Listed Measurements: 6-foot-3, 200 pounds.
2019-20 year, eligibility: A junior, Doerer has two seasons of eligibility remaining, including 2019.
Depth chart: The only scholarship kicker on the roster, expect Doerer to handle kickoff and placekicking duties this year, despite past struggles.
Recruiting: Notre Dame began chasing Doerer late in the 2017 cycle, convincing him to decommit from Maryland the week before National Signing Day.
CAREER TO DATE
Doerer has worked largely as a kickoff specialist the last two seasons, at timesstruggling to keep the ball in bounds and where the Irish coaching staff wants it.
2017: 32 kickoffs, 9 touchbacks, 1 out of bounds.
2018: 56 kickoffs, 25 touchbacks, 3 out of bounds.
Those boots out of bounds prove costly, but it is worth noting Doerer found the end zone more consistently last year.
He also worked as the placekicker against Navy with Notre Dame’s all-time leading scorer Justin Yoon sidelined for a week. Doerer converted a 30-yard field goal and 5-of-6 point after attempts, missing his first.
“It was good for me to settle down and get back to it,” Doerer said in April of that October appearance. “It had been two years since I kicked field goals in a game. It took a little bit of time to get back into that rhythm of kicking a field goal and then kicking off.”
WHAT HAPPENED THIS SPRING?
Doerer went 1-of-2 from range and 6-of-6 on point after attempts in the Blue-Gold Game this spring. His missed field goal hit the left upright, missing by inches. For efficiency’s sake on a mid-June weekend, let’s pull from the ensuing “Leftovers & Links” article …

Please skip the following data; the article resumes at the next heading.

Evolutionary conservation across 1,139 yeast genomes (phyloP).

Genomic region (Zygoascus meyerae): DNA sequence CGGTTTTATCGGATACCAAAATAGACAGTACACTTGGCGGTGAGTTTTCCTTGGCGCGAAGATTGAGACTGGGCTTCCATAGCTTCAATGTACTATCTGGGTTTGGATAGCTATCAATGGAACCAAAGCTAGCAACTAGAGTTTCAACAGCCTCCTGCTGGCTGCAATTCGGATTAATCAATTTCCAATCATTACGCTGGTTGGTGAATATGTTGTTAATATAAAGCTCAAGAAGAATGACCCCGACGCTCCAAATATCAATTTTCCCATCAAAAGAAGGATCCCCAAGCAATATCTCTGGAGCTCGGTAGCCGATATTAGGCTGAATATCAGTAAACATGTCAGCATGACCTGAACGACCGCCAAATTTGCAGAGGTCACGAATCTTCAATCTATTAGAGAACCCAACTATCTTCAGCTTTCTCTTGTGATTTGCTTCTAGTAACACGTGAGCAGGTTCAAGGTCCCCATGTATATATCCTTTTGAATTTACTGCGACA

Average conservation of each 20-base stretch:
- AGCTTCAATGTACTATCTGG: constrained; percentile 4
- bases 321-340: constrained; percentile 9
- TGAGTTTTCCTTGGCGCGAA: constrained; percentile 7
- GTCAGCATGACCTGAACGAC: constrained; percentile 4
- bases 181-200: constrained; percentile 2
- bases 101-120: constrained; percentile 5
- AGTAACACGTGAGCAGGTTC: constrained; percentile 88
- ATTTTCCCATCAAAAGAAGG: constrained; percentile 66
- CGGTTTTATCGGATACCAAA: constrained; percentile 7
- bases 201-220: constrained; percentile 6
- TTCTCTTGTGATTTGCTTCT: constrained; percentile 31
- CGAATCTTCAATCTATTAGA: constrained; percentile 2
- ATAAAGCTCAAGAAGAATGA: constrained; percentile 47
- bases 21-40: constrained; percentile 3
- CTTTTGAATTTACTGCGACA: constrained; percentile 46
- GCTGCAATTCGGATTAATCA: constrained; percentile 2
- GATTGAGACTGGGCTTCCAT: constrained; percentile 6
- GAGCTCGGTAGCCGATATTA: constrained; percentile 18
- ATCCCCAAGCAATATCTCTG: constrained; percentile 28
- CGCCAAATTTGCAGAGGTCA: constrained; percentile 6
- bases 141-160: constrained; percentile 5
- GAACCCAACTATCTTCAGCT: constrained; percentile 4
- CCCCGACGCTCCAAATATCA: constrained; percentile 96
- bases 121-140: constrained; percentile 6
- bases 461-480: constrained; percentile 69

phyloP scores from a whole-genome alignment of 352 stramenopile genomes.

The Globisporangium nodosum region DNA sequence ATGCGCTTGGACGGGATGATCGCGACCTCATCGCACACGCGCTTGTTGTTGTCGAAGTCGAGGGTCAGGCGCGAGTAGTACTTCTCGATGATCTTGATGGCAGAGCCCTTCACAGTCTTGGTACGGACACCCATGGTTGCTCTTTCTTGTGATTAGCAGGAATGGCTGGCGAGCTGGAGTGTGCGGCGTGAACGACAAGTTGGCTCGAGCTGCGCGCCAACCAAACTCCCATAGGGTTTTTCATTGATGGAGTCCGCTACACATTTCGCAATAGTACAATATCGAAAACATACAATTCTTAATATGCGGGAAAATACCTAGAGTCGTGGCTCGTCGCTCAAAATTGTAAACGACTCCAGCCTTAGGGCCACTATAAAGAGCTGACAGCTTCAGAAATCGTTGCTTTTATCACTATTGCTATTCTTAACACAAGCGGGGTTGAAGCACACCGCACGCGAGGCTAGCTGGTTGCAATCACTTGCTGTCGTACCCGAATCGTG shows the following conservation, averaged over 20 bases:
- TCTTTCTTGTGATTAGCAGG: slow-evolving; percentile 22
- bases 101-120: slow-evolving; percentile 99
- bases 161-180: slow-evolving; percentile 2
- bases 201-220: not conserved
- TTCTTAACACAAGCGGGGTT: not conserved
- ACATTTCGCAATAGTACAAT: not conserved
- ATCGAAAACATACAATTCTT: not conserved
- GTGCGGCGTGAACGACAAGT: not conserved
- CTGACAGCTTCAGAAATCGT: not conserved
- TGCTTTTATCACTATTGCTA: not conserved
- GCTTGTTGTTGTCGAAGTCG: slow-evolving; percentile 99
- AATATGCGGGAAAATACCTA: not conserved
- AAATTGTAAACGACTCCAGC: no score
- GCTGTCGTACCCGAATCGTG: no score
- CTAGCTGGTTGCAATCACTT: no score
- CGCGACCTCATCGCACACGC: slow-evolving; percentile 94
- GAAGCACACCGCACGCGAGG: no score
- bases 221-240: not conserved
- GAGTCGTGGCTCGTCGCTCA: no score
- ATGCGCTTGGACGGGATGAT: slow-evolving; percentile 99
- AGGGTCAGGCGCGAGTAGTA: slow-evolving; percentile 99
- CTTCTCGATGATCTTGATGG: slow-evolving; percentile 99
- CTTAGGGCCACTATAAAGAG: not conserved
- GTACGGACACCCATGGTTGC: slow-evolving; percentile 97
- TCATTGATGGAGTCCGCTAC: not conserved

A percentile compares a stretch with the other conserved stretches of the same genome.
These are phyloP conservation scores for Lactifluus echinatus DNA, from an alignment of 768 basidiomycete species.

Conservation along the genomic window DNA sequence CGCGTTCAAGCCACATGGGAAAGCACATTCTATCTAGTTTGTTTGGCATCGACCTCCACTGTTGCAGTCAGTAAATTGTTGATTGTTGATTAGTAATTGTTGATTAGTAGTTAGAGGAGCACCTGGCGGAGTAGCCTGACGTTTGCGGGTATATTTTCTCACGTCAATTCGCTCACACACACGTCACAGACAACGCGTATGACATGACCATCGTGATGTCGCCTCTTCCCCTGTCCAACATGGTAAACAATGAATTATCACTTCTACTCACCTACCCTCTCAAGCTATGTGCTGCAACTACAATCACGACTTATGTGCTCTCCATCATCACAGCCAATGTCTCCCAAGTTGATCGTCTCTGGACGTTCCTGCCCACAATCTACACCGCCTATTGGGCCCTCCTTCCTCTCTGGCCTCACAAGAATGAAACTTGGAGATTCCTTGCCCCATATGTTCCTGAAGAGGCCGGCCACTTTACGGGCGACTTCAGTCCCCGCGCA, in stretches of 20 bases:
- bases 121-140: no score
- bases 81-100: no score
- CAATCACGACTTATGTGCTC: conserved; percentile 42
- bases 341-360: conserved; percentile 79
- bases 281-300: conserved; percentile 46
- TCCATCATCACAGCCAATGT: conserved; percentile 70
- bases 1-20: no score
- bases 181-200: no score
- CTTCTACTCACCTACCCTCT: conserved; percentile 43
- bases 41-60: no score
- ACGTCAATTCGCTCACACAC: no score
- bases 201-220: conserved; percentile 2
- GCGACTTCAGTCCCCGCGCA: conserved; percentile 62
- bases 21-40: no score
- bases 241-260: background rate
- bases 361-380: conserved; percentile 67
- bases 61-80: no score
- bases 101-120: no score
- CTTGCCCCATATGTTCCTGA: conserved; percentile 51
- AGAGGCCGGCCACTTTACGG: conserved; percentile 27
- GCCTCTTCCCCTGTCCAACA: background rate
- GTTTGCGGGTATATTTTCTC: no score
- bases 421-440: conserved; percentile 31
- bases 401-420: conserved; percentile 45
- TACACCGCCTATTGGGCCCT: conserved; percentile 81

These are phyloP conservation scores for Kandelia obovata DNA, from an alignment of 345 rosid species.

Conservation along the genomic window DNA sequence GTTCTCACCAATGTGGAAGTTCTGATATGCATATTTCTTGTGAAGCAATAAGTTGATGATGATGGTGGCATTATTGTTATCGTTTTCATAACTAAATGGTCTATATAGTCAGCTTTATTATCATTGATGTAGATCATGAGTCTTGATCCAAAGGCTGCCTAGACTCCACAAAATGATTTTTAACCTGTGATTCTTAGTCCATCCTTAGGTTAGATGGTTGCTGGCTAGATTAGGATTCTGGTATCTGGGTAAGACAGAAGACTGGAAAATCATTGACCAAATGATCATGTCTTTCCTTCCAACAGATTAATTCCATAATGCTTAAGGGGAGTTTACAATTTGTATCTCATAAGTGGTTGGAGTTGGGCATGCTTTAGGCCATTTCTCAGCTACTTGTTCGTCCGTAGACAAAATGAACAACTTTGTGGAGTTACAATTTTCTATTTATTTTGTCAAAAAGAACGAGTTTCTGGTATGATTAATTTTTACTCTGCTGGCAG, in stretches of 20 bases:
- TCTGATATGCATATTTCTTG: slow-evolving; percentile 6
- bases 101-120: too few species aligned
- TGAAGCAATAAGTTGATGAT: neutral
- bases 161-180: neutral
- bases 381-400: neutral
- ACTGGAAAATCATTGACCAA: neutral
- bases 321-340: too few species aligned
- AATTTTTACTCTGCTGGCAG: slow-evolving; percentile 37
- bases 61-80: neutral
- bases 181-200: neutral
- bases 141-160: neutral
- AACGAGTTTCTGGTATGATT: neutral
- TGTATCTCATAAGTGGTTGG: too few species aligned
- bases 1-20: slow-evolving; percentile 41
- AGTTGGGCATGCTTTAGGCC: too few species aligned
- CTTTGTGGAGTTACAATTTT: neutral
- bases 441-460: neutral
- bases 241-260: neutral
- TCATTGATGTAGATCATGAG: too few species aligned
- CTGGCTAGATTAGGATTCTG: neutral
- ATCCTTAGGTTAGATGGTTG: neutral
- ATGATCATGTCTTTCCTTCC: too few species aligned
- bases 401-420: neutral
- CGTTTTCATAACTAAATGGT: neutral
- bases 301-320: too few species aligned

The good news: Both field goal attempts had plenty of distance. The Notre Dame fret: Doerer’s kicks tend to move right-to-left, making that left upright perhaps a future impediment.
“If you hit a good ball, it’ll move left a little bit, just like hitting a drive in golf,” Doerer said afterward. “I take that into account, especially from longer distances, where it could matter more.”
That was a 39-yard attempt Saturday, not all that long, but then again, hitting the upright is not that far off. Not like sending a kickoff out of bounds, a repeated mistake from the last two seasons of which Doerer took ownership.
“When I hit a ball well, it’s going to go right-to-left a little bit, but obviously not drastic enough to go out of bounds,” he said. “Those were just misses.”
WHAT WAS PROJECTED A YEAR AGO
“As a freshman, Doerer eventually proved his ability to handle the specialty duties by pinning Wake Forest returners inside the five-yard line six of nine times, with the other three landing as touchbacks. The Demon Deacons couldn’t risk the ball bouncing away from the end zone, but fielding a kickoff at the three-yard line after it has decent hang time is, and indeed was, a recipe for poor field position.
“No longer. The NCAA has now adopted a rule wherein such a kickoff could be fair caught and the ball would be subsequently placed at the 25-yard line. There is no longer anything to gain from lofting a kickoff to the two-yard line rather than simply blasting it out of the end zone.